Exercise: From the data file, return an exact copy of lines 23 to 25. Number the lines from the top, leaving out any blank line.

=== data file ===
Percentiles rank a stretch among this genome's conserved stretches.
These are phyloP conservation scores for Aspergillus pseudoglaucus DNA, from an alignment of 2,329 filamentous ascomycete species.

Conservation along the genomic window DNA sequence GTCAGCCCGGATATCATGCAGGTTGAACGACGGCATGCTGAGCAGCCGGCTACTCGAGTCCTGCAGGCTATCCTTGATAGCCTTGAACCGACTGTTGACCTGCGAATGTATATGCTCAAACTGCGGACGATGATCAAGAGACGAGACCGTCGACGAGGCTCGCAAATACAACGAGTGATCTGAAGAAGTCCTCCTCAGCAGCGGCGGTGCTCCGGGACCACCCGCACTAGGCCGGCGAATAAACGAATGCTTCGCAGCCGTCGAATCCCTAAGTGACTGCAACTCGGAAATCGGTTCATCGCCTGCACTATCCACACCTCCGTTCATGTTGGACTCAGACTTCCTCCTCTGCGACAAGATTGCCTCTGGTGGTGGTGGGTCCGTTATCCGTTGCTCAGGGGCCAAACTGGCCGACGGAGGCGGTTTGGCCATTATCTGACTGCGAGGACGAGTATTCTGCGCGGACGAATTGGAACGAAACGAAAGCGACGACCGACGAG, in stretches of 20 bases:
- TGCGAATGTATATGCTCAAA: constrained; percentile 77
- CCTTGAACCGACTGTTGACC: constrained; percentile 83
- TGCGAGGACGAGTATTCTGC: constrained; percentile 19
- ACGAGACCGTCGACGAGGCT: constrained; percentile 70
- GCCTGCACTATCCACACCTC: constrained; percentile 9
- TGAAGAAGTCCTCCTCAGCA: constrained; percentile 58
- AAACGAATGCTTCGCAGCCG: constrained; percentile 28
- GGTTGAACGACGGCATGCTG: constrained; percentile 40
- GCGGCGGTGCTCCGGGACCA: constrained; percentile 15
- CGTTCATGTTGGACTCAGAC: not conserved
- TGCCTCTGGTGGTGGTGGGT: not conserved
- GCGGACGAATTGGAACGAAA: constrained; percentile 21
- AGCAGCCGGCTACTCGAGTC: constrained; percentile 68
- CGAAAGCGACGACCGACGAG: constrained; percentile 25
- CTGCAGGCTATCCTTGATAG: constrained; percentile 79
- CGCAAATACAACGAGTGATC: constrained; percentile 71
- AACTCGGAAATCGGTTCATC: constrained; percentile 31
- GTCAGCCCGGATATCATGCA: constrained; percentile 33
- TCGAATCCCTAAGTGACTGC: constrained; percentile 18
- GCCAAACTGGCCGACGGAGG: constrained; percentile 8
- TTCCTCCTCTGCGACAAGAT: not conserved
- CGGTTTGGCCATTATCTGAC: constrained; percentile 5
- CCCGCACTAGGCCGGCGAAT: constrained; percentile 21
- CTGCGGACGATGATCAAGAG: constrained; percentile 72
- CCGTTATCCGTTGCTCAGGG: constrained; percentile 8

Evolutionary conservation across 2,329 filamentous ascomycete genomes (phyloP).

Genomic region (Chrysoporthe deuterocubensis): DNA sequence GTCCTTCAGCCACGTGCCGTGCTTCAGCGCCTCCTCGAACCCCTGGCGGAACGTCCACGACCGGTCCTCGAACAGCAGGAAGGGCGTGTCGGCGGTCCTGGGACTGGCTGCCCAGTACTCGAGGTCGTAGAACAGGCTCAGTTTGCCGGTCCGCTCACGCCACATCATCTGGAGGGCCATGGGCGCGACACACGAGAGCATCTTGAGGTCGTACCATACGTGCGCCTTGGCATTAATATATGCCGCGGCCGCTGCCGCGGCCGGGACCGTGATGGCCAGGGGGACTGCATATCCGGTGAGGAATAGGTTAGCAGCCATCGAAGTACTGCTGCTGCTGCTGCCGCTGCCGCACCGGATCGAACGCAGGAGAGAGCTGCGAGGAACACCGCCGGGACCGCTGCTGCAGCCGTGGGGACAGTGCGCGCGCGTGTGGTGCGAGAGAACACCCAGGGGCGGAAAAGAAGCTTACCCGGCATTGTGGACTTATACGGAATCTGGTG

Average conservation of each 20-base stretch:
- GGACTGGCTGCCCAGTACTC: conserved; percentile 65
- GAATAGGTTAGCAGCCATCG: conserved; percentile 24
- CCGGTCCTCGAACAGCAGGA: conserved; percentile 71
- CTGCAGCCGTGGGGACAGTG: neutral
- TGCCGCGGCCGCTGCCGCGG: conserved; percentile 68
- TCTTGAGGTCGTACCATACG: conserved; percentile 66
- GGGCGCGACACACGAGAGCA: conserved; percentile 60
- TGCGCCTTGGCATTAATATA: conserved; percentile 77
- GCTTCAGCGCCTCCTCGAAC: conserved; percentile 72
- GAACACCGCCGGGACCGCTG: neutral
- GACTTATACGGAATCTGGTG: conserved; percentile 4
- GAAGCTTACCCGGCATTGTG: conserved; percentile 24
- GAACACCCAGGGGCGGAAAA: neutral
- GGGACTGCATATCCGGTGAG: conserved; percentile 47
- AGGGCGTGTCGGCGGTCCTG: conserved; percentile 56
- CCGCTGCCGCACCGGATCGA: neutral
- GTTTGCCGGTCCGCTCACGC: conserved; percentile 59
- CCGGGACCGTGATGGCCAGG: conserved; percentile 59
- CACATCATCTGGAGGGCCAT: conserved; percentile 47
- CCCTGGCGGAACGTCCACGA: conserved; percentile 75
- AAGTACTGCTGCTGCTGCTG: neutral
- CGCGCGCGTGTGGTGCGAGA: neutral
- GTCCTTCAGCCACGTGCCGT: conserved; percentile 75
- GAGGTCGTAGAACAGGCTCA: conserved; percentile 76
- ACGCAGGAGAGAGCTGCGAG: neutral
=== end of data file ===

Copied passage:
- GCCAAACTGGCCGACGGAGG: constrained; percentile 8
- TTCCTCCTCTGCGACAAGAT: not conserved
- CGGTTTGGCCATTATCTGAC: constrained; percentile 5